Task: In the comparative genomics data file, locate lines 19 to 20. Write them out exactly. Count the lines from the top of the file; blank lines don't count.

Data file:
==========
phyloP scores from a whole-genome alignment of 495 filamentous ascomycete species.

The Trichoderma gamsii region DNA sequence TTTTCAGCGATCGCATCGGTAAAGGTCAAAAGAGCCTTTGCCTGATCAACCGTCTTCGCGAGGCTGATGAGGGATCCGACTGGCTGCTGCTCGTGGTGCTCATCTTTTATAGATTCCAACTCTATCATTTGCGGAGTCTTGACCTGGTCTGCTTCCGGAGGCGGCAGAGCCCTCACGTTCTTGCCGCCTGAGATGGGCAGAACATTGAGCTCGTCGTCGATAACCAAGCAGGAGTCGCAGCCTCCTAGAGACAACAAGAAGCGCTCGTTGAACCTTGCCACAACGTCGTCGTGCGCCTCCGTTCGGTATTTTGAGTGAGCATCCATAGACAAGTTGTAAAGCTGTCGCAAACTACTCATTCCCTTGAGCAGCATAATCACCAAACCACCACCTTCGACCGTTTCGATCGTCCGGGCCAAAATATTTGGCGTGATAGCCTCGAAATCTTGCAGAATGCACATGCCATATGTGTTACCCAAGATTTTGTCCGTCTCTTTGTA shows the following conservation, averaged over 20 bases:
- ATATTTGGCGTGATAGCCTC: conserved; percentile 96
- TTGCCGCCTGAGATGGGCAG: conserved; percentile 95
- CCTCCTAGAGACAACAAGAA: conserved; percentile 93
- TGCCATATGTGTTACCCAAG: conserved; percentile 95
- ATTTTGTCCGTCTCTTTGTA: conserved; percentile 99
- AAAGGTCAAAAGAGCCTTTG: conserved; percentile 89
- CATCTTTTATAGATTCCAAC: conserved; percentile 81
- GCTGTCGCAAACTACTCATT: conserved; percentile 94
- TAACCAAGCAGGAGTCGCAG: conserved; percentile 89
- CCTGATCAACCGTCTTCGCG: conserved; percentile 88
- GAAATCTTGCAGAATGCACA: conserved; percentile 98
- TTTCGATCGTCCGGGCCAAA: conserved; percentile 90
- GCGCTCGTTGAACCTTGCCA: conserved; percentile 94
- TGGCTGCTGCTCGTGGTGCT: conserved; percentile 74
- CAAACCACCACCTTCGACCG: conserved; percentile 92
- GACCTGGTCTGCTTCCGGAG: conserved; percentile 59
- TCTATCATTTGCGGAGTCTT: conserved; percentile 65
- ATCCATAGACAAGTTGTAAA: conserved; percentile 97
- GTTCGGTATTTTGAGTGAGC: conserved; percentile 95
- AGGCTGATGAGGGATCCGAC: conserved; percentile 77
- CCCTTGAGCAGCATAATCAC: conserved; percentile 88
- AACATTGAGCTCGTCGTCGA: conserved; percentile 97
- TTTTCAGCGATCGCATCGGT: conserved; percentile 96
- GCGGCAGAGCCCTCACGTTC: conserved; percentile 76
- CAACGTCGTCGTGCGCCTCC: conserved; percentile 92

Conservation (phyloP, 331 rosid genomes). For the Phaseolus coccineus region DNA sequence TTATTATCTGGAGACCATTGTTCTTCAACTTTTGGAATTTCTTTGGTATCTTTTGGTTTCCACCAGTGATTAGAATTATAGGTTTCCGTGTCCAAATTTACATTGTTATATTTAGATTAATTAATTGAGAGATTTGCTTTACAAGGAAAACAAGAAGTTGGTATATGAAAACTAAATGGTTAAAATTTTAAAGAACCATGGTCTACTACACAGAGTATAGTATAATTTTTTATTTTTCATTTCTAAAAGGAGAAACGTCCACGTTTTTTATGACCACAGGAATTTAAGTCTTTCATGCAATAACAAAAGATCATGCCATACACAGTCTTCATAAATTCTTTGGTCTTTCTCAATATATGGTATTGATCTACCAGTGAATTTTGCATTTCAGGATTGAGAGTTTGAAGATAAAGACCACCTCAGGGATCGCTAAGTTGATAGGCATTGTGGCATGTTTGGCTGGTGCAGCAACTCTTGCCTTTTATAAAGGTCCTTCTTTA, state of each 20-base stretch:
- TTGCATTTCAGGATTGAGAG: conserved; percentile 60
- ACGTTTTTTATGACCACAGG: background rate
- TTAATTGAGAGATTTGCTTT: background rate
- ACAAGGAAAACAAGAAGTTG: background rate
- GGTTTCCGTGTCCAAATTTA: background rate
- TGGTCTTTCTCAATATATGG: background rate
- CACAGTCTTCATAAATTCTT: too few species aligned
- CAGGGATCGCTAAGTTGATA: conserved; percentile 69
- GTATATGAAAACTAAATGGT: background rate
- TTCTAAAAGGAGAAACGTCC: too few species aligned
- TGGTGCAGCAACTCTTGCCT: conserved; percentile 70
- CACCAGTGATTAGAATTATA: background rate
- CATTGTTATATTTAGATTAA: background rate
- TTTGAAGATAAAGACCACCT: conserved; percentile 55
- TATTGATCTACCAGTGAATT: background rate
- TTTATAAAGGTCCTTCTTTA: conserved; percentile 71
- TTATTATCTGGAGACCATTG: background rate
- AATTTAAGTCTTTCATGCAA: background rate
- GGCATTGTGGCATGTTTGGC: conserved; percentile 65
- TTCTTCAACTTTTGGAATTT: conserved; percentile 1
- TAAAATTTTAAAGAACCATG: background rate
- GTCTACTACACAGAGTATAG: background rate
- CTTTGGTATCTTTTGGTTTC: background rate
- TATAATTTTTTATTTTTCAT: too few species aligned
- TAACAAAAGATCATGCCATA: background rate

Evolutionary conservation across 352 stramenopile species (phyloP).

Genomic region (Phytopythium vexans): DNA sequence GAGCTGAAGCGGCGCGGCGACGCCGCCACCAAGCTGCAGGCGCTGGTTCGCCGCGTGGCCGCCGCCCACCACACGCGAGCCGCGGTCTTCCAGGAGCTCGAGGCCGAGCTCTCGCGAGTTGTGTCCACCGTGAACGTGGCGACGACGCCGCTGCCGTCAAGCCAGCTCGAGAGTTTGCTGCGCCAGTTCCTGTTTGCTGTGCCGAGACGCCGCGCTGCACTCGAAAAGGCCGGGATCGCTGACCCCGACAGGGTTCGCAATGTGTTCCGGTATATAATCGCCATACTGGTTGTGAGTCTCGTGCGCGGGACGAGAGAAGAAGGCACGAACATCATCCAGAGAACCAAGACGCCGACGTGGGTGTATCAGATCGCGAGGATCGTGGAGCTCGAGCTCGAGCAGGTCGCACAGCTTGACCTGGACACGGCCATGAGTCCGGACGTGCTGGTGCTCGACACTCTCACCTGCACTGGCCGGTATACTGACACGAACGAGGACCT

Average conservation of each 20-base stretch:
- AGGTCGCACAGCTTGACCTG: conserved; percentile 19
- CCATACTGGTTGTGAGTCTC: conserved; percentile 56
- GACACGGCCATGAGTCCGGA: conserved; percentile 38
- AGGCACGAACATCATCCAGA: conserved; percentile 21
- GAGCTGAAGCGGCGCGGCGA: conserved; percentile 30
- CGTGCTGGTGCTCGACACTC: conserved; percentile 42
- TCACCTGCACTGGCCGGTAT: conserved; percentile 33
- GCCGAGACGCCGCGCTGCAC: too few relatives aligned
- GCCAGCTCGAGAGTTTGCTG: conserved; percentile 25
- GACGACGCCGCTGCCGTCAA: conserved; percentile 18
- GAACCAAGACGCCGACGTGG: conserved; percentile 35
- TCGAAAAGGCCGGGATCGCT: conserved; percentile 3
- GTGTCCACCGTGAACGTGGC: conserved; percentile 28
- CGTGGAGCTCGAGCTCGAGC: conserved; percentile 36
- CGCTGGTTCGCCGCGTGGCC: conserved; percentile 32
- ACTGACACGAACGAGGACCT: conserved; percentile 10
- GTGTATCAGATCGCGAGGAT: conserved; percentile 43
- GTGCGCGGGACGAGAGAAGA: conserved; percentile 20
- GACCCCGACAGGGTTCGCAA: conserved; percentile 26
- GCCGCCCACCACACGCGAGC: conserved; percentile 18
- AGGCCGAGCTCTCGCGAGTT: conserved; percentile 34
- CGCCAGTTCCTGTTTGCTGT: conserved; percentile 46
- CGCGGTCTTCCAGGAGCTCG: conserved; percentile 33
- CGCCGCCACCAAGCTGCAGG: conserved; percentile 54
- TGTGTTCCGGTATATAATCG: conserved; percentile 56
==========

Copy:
- TCTATCATTTGCGGAGTCTT: conserved; percentile 65
- ATCCATAGACAAGTTGTAAA: conserved; percentile 97